COLUMBUS, Ohio -- Acalabrutinib is a second-generation Bruton’s tyrosine kinase (BTK) inhibitor, a newer class of drugs shown to improve the survival of patients with chronic lymphocytic leukemia (CLL) and mantle cell lymphoma (MCL). Researchers believe that combining BTK inhibitors with an engineered CD20 antibody drug, such as obinutuzumab, could help increase the rapidity and depth of treatment response by further sensitizing cancer cells to respond to treatment with acalabrutinib.
In this phase 1b/II trial, researchers at The Ohio State University Comprehensive Cancer Center – Arthur G. James Cancer Hospital and Richard J. Solove Research Institute (OSUCCC – James) evaluated the combination of acalabrutinib given in combination with obinutuzumab in 45 patients with either relapsed/refractory CLL or who had never been treated for the disease.
Overall, treatment with acalabrutinib plus obinutuzumab was well-tolerated and yielded high response rates that deepened over time. Overall response rate was 95 percent in patients who had received no prior treatment. Median follow-up was 17.8 months in this patient population. Overall survival among patients with relapsed or recurrent disease was 92 percent, reported at a median follow up of 21 months.
“Despite treatment advances for chronic lymphocytic leukemia in recent years, the urgent need for additional treatment options remains,” says study first author Jennifer Woyach, MD, a hematologist and associate professor with the OSUCCC – James. “The overall response rates observed in the acalabrutinib trials and presented at ASH highlight the potential impact that this investigational treatment could have on the management of CLL.”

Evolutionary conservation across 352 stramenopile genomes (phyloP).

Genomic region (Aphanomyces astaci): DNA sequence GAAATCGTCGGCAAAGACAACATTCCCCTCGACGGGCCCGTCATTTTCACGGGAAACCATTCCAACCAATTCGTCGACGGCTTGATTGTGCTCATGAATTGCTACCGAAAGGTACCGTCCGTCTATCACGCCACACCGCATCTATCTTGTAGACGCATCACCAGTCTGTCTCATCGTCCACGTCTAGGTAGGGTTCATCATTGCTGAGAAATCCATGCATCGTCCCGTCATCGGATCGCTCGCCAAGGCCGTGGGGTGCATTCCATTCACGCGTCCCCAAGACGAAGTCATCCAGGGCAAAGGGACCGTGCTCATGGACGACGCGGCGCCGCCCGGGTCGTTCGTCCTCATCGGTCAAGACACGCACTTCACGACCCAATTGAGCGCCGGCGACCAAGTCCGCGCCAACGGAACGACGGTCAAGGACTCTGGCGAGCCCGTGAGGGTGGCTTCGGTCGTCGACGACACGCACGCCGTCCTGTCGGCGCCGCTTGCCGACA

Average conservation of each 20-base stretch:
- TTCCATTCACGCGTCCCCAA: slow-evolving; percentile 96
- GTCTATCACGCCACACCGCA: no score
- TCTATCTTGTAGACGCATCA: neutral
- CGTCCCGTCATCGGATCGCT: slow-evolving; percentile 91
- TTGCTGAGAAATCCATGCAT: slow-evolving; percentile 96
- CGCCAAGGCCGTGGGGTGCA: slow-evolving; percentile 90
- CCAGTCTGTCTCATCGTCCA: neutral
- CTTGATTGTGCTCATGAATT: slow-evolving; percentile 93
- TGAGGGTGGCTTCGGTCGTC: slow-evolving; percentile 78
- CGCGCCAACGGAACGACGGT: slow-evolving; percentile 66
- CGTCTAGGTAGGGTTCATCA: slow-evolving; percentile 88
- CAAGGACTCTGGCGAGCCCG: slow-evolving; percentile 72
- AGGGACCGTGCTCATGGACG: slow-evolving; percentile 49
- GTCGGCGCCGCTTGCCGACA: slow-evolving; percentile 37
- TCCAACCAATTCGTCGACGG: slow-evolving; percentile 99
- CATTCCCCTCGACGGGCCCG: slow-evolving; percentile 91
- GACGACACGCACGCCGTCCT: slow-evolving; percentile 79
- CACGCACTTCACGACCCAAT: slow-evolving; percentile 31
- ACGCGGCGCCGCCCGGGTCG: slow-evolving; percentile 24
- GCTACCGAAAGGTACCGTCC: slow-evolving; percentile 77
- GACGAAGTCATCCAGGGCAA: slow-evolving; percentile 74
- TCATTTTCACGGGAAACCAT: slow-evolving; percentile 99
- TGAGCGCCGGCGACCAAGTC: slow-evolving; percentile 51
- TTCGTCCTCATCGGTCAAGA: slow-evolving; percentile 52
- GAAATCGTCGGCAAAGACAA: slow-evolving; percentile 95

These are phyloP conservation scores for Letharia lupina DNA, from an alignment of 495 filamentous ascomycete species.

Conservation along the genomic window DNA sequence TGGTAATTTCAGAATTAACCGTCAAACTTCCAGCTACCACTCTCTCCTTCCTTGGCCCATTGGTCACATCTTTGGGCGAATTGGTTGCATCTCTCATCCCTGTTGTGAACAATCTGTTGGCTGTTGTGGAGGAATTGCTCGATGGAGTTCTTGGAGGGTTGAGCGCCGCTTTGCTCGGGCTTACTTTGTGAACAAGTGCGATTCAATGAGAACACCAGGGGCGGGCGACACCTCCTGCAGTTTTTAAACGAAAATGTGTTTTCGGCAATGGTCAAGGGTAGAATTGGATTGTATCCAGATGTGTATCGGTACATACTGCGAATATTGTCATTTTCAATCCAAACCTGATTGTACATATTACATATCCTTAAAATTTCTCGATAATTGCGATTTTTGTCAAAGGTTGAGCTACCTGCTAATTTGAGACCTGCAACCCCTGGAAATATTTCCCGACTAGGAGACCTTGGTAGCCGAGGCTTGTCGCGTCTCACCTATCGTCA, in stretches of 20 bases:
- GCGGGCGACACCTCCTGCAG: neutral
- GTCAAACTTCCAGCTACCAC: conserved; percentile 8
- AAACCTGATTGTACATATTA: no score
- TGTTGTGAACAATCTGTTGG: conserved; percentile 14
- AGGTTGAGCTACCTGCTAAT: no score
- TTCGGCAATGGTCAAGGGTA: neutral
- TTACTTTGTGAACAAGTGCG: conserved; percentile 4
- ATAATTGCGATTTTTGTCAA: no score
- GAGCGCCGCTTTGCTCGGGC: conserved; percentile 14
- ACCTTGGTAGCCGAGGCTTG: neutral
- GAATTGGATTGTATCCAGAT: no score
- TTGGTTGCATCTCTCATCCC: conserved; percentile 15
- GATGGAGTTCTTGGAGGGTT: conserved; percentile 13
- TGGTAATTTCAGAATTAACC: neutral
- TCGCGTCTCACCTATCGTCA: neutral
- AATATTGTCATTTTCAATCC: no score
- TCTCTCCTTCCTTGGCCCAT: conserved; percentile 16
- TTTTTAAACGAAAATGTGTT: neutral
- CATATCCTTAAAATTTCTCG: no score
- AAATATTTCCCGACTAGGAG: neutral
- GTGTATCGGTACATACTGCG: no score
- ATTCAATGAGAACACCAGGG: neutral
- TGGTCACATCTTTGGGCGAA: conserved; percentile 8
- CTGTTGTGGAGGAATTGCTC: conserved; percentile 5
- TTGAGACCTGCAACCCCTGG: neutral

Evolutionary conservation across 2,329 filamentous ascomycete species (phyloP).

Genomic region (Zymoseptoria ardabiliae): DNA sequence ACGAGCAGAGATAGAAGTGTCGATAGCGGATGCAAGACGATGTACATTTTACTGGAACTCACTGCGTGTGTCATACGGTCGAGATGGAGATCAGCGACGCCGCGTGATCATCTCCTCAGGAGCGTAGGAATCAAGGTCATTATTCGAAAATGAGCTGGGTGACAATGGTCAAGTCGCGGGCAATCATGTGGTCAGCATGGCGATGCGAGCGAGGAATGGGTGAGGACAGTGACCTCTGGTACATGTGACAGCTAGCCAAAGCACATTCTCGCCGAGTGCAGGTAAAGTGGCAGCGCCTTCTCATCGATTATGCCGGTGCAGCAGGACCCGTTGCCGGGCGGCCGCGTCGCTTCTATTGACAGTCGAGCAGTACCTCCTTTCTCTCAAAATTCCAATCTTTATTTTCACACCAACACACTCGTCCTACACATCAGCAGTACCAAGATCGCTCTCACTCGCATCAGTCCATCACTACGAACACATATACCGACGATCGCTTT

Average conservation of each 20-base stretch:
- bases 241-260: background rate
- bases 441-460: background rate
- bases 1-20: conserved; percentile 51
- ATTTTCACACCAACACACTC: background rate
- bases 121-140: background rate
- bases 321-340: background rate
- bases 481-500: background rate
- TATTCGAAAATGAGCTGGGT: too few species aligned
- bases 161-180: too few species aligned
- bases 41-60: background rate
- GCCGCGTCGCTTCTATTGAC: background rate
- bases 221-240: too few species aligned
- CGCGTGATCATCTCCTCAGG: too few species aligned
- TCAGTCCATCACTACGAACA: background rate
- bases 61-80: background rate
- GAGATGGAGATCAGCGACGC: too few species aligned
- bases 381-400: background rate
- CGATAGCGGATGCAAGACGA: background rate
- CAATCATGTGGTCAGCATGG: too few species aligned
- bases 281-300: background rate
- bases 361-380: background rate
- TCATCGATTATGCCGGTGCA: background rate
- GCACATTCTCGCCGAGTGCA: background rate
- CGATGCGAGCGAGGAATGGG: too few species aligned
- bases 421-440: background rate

Data was reported (Abstract #432) on Dec. 10, 2017, at the American Society of Hematology annual meeting in Atlanta, Ga.
This study was supported by Acerta, the OSUCCC—James and the NCI (R01 CA197870).
About the OSUCCC – James
The Ohio State University Comprehensive Cancer Center – Arthur G. James Cancer Hospital and Richard J. Solove Research Institute strives to create a cancer-free world by integrating scientific research with excellence in education and patient-centered care, a strategy that leads to better methods of prevention, detection and treatment. Ohio State is one of 49 National Cancer Institute-designated Comprehensive Cancer Centers and one of only a few centers funded by the NCI to conduct both phase I and phase II clinical trials on novel anticancer drugs. As the cancer program’s 308-bed adult patient-care component, The James is one of the top cancer hospitals in the nation as ranked by U.S. News & World Report and has achieved Magnet ® designation, the highest honor an organization can receive for quality patient care and professional nursing practice. With 21 floors and more than 1.1 million square feet, The James is a transformational facility that fosters collaboration and integration of cancer research and clinical cancer care. For more information, visit cancer.osu.edu.